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Scientists Revealed Large-Scale Graphical Variations and Climatic Controls on Crown Architecture Traits
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Crown architecture, which is composited by an ensemble of attributes related to branch characteristics and branching pattern of a tree, is a critical component for a tree to interact with the ambient environment and to compete with neighbors.

Increasing evidences have shown that crown architecture traits play a fundamental role in the light interception process of a tree and therefore influence the subsequent carbon and water fluxes exchanged between the tree and atmosphere. Understanding the underlying processes that mediate the variability in crown architecture traits is thus an essential first step to help understand the ecological and ecophysiological responses of trees to current and future climate variabilities.

However, due to the challenge in efficiently and accurately quantifying crown architecture traits, little is known regarding how climate variability may shape crown architecture traits across large geographical extents and whether crown architecture traits have coordinated variations with trunk and leaf traits to climate gradients.

In a recent study published online in the Journal of Geophysical Research: Biogeosciences, scientists from the Institute of Botany, Chinese Academy of Sciences explored their variabilities along with environmental variability across large climate gradients in northern China, and investigated the coordinated effects between crown architecture traits and leaf traits by using Quercus (Q.) mongolica trees as an example.

They used the cutting‐edge terrestrial laser scanning technique as the tool to accurately characterize their crown architecture traits. They reported that there are significant spatial variations in trunk, crown, and leaf traits even for the same genetic group across large environmental gradients. Tree height and leaf size had tight covariations with precipitation. Tight coordinated variations were observed variations among crown architecture traits, trunk traits, leaf traits, and climate variability, highlighting there are likely fundamental evolutionary strategies regulating these covariations.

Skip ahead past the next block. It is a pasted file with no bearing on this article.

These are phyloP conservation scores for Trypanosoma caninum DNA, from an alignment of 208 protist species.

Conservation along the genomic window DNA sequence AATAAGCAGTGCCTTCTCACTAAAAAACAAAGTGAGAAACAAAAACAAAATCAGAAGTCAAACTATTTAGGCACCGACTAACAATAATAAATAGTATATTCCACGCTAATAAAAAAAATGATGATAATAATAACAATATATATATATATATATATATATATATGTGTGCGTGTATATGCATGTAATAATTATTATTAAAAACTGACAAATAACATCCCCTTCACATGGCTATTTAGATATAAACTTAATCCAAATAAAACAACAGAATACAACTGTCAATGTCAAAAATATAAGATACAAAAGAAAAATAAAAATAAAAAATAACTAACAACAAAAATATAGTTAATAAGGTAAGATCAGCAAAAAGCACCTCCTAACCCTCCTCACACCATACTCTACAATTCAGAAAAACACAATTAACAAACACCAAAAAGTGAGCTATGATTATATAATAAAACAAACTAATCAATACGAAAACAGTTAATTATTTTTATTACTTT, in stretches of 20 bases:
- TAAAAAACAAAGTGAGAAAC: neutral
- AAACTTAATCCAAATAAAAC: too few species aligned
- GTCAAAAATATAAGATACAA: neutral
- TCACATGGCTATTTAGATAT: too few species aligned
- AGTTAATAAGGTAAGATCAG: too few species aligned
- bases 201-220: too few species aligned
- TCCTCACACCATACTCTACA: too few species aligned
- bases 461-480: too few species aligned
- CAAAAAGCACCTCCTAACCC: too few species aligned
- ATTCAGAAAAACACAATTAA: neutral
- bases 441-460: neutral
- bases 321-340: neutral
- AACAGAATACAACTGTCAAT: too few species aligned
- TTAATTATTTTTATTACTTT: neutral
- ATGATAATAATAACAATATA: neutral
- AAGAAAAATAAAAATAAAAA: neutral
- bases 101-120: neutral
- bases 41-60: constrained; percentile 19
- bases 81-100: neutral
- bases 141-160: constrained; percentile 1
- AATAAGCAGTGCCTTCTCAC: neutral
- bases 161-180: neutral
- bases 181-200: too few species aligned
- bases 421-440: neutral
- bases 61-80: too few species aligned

Based on these observations, they proposed the hypothesis that crown architecture have a “bridging” effect to balance the water and light demands of Q. mongolica trees. With a projected drier and hotter climate scenario in this region, these results suggest that trees are expected to transit from a “tree shape” to a “shrub shape,” with large ecological and ecophysiological impacts on the northern China.

This study provides fresh views for understanding the connections between tree structures and environmental variables, which will ultimately allow us to have a better understanding on how trees may evolve under the background of global climate change and how the coordinated effects of crown architecture traits may influence the global carbon cycling simulation.

Illustrations of the large-scale variations in Q. mongolica crown architecture across northern China.

Articlelink: https://doi.org/10.1029/2019JG005306

Contact: Email:qguo@ibcas.ac.cn

Institute of Botany, Chinese Academy of Sciences 

 

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